Aged Care Changes in 2018 Federal Budget



The Federal Budget has come and gone and the main take out as far as residential aged care fees are concerned is that there were no major changes.

Still the same:

Before listing some of the aged care related changes that were in the budget it’s worth re-iterating that:

The RAD/RAC & DAP/DAC system stays as it is currently.

The Basic Daily Care Fee remains as is currently: $50.16 per day (85% of single basic pension rate).

Means Tested Fee annual and lifetime caps remain in place: currently $26,964.71 and $64,715.36 respectively.


Home Care packages up: An additional 14,000 packages (expected to be at Level 3 & Level 4) over the next 4 years.

RADs & RACs are still guaranteed if paid to an approved provider however there will be a levy imposed on all Aged Care Providers if defaults are greater than $3 million in a financial year.

The DHS’s Permanent Residential Aged Care Request for a Combined Assets and Income Assessment form (SA 457) is to be simplified and a new form in use by May 2019

Funds are being allocated to streamline the ACAS/ACAT assessment process and also towards improving the My Aged Care website.

There will be a trial of four programs involving information and community hubs aimed at improving consumer understanding of the aged care system.

The new Aged Care Quality & Safety Commission will commence from 1 January 2019 and will receive additional funding to enhance regulation of aged care.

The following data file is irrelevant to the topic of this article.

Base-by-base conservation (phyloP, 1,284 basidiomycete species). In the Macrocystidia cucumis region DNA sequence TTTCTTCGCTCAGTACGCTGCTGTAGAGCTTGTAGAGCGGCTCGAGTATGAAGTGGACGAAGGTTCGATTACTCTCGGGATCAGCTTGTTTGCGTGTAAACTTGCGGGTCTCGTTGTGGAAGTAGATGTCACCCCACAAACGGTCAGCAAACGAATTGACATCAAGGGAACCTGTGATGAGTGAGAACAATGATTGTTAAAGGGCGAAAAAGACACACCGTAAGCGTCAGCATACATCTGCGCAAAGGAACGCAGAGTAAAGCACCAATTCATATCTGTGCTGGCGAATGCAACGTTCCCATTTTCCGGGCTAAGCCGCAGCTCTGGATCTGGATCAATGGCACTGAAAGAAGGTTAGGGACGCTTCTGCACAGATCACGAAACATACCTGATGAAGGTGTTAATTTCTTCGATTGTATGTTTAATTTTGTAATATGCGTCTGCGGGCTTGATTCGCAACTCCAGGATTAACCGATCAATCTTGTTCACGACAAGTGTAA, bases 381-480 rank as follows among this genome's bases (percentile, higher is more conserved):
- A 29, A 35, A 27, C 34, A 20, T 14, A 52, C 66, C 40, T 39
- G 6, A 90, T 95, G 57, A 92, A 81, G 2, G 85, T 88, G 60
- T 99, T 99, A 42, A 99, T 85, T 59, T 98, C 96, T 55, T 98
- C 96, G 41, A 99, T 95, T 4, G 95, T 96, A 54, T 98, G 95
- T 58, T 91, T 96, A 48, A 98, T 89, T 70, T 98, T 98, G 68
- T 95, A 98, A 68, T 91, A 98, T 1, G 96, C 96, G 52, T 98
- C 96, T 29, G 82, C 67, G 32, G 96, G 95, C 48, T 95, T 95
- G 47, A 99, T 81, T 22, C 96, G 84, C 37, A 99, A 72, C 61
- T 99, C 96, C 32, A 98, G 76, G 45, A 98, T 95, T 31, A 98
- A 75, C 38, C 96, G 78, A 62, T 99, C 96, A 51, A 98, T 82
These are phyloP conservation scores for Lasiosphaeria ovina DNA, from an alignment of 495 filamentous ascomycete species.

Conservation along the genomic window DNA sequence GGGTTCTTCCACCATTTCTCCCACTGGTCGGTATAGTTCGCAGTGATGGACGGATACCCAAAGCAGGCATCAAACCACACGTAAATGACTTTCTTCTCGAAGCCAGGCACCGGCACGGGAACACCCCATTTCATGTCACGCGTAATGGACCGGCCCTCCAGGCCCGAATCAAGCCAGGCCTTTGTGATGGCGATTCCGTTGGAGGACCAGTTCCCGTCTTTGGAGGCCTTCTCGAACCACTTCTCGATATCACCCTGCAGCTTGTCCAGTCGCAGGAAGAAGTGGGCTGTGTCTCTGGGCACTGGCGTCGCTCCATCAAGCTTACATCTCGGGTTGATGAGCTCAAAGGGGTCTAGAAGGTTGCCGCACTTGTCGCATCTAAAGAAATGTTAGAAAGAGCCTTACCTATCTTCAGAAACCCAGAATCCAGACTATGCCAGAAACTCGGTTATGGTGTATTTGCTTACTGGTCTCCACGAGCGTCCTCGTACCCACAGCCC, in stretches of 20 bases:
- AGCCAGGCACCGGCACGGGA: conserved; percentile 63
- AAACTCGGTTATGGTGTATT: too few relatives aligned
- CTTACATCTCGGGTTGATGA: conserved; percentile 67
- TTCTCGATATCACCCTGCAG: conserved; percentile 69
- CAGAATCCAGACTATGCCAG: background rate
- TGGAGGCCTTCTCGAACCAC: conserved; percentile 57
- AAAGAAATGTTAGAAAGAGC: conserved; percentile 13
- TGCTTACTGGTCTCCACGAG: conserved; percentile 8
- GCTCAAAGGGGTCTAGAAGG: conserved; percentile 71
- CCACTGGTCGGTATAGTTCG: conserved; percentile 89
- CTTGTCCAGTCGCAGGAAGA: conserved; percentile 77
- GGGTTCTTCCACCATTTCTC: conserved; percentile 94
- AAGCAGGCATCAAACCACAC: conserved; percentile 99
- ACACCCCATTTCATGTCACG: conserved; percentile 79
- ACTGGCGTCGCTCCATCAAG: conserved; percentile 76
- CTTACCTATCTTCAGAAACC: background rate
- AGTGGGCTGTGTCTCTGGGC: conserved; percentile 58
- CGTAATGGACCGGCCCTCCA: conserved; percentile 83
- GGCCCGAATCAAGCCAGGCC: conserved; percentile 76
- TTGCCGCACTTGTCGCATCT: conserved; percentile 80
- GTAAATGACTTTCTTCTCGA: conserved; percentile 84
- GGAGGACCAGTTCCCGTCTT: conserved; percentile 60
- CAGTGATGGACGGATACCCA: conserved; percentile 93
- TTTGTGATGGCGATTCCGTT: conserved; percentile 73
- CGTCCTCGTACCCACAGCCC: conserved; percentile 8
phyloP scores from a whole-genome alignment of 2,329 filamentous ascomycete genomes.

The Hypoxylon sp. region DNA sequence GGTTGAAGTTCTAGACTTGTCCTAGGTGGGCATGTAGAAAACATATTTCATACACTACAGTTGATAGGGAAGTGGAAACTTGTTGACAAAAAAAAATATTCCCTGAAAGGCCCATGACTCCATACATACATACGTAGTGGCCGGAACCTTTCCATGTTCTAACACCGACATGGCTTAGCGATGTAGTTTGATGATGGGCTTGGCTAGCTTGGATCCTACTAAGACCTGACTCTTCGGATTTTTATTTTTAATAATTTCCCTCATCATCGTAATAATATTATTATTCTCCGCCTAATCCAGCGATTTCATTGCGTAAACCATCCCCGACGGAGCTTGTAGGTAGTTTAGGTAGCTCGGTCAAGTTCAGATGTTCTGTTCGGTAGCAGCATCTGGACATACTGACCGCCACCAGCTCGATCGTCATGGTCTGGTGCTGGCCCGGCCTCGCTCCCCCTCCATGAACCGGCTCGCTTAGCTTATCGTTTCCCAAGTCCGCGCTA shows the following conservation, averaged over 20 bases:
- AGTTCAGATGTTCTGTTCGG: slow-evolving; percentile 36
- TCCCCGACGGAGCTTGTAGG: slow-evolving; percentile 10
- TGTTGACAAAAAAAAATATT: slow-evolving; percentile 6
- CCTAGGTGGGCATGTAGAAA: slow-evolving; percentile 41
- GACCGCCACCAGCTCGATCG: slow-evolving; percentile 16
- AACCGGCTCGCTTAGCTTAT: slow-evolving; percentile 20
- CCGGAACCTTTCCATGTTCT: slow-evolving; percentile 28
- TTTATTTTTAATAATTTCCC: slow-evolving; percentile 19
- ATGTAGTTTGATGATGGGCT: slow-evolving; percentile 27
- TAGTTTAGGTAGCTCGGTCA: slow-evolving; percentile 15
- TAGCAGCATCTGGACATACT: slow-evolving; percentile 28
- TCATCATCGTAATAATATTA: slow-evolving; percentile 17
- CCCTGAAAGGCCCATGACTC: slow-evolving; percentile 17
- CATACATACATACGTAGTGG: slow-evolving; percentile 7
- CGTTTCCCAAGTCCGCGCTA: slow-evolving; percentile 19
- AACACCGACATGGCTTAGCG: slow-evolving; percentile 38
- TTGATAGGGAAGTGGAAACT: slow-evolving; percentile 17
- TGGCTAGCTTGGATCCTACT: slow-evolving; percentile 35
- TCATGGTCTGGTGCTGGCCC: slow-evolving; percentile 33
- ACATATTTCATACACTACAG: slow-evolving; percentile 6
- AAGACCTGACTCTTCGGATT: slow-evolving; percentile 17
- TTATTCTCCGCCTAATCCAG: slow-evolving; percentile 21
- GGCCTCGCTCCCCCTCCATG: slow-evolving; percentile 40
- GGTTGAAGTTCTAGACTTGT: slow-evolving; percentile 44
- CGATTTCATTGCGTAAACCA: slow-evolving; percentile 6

Additional funding has been proposed to introduce 13,500 new residential care places and 775 short term restorative aged care services in 2018/19.

To encourage providers to build new aged care services, $60 million will be allocated towards capital investment for new places. Another $40 million will be allocated to providers in regional, rural and remote areas for construction and improvement, plus $105 million for aged care services in remote indigenous communities.

Additional funding will be allocated for palliative care services in residential care (subject to matched funding from the states and territories) as well as innovations in managing dementia and mental health programs for older Australians.


Victorian State Budget 2018

Speaking of budgets, last week’s Victorian State Budget had an interesting inclusion relating to future aged care workers.

From 1 January 2019 students will pay no tuition fees for 30 priority non-apprenticeship TAFE courses. Included in the list are several relevant to carers roles such as the Certificate IV in Ageing Support, Certificate IV in Disability and the Diploma of Nursing.

A good initiative I reckon!